Anand, Sarabjot Singh, Bahls, Daniel, Burghart, Catherina R., Burstein, Mark, Chen, Huajun, Collins, John, Dietterich, Tom, Doyle, Jon, Drummond, Chris, Elazmeh, William, Geib, Christopher, Goldsmith, Judy, Guesgen, Hans W., Hendler, Jim, Jannach, Dietmar, Japkowicz, Nathalie, Junker, Ulrich, Kaminka, Gal A., Kobsa, Alfred, Lang, Jerome, Leake, David B., Lewis, Lundy, Ligozat, Gerard, Macskassy, Sofus, McDermott, Drew, Metzler, Ted, Mobasher, Bamshad, Nambiar, Ullas, Nie, Zaiqing, Orsvarn, Klas, O'Sullivan, Barry, Pynadath, David, Renz, Jochen, Rodriguez, Rita V., Roth-Berghofer, Thomas, Schulz, Stefan, Studer, Rudi, Wang, Yimin, Wellman, Michael
The AAAI-07 workshop program was held Sunday and Monday, July 22-23, in Vancouver, British Columbia, Canada. The program included the following thirteen workshops: (1) Acquiring Planning Knowledge via Demonstration; (2) Configuration; (3) Evaluating Architectures for Intelligence; (4) Evaluation Methods for Machine Learning; (5) Explanation-Aware Computing; (6) Human Implications of Human-Robot Interaction; (7) Intelligent Techniques for Web Personalization; (8) Plan, Activity, and Intent Recognition; (9) Preference Handling for Artificial Intelligence; (10) Semantic e-Science; (11) Spatial and Temporal Reasoning; (12) Trading Agent Design and Analysis; and (13) Information Integration on the Web.
Achtner, Wolfgang, Aimeur, Esma, Anand, Sarabjot Singh, Appelt, Doug, Ashish, Naveen, Barnes, Tiffany, Beck, Joseph E., Dias, M. Bernardine, Doshi, Prashant, Drummond, Chris, Elazmeh, William, Felner, Ariel, Freitag, Dayne, Geffner, Hector, Geib, Christopher W., Goodwin, Richard, Holte, Robert C., Hutter, Frank, Isaac, Fair, Japkowicz, Nathalie, Kaminka, Gal A., Koenig, Sven, Lagoudakis, Michail G., Leake, David B., Lewis, Lundy, Liu, Hugo, Metzler, Ted, Mihalcea, Rada, Mobasher, Bamshad, Poupart, Pascal, Pynadath, David V., Roth-Berghofer, Thomas, Ruml, Wheeler, Schulz, Stefan, Schwarz, Sven, Seneff, Stephanie, Sheth, Amit, Sun, Ron, Thielscher, Michael, Upal, Afzal, Williams, Jason, Young, Steve, Zelenko, Dmitry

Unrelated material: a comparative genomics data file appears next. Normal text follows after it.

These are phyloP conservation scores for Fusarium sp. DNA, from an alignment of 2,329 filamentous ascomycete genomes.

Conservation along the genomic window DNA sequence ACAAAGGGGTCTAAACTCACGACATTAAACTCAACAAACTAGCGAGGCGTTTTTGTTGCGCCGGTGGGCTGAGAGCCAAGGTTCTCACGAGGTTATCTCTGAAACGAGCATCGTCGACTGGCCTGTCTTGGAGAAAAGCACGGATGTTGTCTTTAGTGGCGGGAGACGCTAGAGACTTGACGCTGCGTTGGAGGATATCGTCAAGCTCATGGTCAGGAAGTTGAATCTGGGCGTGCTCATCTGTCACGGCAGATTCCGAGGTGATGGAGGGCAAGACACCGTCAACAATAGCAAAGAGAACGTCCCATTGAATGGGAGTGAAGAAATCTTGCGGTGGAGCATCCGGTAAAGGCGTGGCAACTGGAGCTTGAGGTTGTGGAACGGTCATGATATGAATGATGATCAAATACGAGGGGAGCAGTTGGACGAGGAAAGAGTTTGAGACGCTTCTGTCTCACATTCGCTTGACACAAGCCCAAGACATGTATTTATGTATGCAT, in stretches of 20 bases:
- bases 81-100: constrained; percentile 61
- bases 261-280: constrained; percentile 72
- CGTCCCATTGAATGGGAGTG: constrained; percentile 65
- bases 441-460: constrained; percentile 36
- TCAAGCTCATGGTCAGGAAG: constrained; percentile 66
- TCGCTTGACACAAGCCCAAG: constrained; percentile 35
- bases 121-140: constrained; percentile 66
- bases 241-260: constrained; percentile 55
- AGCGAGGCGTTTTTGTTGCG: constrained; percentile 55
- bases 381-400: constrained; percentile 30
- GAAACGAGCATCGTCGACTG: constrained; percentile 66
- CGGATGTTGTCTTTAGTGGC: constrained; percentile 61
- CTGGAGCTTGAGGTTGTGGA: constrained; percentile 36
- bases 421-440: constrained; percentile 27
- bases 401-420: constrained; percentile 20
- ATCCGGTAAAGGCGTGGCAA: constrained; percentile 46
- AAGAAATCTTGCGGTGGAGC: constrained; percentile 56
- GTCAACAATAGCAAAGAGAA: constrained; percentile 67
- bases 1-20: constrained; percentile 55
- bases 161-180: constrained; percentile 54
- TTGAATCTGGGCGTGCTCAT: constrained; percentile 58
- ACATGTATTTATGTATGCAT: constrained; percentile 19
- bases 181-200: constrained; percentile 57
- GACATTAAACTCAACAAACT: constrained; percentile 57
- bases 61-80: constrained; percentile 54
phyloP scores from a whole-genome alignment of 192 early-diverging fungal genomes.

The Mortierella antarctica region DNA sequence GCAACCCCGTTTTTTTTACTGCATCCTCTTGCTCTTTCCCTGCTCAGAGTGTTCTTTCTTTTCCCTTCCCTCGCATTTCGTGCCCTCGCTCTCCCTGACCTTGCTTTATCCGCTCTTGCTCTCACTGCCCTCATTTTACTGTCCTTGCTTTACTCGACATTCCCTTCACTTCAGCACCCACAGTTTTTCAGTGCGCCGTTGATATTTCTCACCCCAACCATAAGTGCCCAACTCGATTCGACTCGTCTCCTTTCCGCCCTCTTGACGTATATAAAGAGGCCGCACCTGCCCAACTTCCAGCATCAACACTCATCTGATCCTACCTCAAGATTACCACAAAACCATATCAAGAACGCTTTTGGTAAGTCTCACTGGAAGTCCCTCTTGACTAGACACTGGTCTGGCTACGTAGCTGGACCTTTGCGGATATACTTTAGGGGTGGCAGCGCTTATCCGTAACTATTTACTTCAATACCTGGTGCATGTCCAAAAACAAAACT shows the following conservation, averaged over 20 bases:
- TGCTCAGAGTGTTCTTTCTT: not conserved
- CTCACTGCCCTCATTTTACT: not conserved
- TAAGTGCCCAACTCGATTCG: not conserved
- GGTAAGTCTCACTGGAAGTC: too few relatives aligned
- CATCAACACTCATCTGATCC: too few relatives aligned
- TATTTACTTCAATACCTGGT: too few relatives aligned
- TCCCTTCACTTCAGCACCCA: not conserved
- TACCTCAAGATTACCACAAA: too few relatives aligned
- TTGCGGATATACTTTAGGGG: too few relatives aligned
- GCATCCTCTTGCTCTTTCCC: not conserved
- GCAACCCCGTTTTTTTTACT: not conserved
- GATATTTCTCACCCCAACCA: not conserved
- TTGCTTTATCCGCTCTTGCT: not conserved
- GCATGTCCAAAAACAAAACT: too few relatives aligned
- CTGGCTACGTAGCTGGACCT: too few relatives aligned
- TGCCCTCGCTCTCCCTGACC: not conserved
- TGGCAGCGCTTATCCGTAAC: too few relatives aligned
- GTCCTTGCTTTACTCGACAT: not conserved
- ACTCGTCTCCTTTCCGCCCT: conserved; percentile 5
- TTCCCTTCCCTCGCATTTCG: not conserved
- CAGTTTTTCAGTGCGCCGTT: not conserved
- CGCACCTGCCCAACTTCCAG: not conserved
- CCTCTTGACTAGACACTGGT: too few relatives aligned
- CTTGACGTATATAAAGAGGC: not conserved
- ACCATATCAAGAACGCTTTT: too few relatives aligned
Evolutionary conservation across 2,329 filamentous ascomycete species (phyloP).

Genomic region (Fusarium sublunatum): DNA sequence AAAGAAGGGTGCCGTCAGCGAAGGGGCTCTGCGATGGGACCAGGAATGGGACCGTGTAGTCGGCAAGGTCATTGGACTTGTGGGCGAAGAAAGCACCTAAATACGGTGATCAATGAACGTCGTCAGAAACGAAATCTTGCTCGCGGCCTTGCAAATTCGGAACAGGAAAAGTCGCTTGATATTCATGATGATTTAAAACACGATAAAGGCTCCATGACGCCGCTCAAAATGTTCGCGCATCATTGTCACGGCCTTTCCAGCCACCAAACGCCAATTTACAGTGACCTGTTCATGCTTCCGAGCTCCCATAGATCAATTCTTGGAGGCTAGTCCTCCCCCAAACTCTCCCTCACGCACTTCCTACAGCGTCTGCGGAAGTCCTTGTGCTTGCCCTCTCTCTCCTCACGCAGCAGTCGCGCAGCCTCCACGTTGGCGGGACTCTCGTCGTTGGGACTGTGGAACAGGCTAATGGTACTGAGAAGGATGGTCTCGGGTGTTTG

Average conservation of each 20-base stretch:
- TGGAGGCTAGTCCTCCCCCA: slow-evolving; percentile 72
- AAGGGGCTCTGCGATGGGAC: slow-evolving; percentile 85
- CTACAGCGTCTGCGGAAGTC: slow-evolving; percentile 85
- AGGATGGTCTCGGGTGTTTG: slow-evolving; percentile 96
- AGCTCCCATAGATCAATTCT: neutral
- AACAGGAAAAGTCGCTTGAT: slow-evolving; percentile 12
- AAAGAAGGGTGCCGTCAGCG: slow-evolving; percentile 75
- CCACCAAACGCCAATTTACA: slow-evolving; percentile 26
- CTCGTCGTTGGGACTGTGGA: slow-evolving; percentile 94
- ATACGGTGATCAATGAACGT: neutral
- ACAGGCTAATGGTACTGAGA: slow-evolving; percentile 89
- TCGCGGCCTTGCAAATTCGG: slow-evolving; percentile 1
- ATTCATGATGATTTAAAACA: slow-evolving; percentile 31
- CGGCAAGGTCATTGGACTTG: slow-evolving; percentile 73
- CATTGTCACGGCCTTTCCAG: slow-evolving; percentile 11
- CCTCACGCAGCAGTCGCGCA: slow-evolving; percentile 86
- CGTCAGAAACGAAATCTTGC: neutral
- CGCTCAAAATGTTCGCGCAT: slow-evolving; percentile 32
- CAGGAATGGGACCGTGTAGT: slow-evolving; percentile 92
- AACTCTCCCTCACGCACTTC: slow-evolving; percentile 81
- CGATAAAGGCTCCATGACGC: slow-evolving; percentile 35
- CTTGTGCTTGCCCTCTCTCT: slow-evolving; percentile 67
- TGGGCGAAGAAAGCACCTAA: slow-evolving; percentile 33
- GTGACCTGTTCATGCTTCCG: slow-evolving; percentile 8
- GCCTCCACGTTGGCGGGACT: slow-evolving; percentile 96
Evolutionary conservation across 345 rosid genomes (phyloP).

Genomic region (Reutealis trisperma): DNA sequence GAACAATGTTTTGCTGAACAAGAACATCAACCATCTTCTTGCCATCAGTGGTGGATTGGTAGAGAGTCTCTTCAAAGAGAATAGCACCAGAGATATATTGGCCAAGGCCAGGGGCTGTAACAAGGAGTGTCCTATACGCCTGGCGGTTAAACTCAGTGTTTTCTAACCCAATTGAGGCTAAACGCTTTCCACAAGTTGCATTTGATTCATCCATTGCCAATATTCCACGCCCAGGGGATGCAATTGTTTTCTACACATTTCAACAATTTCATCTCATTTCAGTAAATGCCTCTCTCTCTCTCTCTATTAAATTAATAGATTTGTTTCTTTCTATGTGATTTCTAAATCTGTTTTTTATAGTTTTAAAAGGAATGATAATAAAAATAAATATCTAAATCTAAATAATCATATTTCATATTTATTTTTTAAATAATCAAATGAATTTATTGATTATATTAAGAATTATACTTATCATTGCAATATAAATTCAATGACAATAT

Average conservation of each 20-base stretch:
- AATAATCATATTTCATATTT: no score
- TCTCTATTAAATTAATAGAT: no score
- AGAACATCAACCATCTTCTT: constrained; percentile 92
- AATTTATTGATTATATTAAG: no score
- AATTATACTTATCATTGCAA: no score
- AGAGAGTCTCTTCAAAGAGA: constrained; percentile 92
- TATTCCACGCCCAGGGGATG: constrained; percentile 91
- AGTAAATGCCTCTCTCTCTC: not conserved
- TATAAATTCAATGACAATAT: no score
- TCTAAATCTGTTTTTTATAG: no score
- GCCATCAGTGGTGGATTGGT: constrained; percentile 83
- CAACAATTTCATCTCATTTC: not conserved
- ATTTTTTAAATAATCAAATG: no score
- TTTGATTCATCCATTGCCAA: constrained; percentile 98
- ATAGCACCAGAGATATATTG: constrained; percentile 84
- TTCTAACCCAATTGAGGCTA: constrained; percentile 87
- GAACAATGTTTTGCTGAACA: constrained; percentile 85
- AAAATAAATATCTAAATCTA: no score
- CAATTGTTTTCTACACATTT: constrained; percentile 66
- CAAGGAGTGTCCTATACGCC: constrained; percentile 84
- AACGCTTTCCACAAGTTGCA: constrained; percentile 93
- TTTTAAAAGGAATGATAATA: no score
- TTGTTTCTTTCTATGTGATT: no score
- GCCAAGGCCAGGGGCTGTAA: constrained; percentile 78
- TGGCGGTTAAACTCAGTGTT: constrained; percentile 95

The Workshop program of the Twenty-First Conference on Artificial Intelligence was held July 16-17, 2006 in Boston, Massachusetts. The program was chaired by Joyce Chai and Keith Decker. The titles of the 17 workshops were AIDriven Technologies for Service-Oriented Computing; Auction Mechanisms for Robot Coordination; Cognitive Modeling and Agent-Based Social Simulations, Cognitive Robotics; Computational Aesthetics: Artificial Intelligence Approaches to Beauty and Happiness; Educational Data Mining; Evaluation Methods for Machine Learning; Event Extraction and Synthesis; Heuristic Search, Memory- Based Heuristics, and Their Applications; Human Implications of Human-Robot Interaction; Intelligent Techniques in Web Personalization; Learning for Search; Modeling and Retrieval of Context; Modeling Others from Observations; and Statistical and Empirical Approaches for Spoken Dialogue Systems.
The Association for the Advancement of Artificial Intelligence sponsored a number of workshops in conjunction with the Eleventh National Conference on Artificial Intelligence held 11-15 July 1993 in Washington, D.C. This article contains reports of four of the workshops that were conducted: AI Models for System Engineering, Case-Based Reasoning, Reasoning about Function, and Validation and Verification of Knowledge Based Systems.
Leake, David B., Ram, Ashwin
In AI, psychology, and education, a growing body of research supports the view that learning is a goal-directed process. Psychological experiments show that people with varying goals process information differently, studies in education show that goals have a strong effect on what students learn, and functional arguments in machine learning support the necessity of goal-based focusing of learner effort. At the Fourteenth Annual Conference of the Cognitive Science Society, a symposium brought together researchers in AI, psychology, and education to discuss goal-driven learning. This article presents the fundamental points illuminated at the symposium, placing them in the context of open questions and current research directions in goal-driven learning.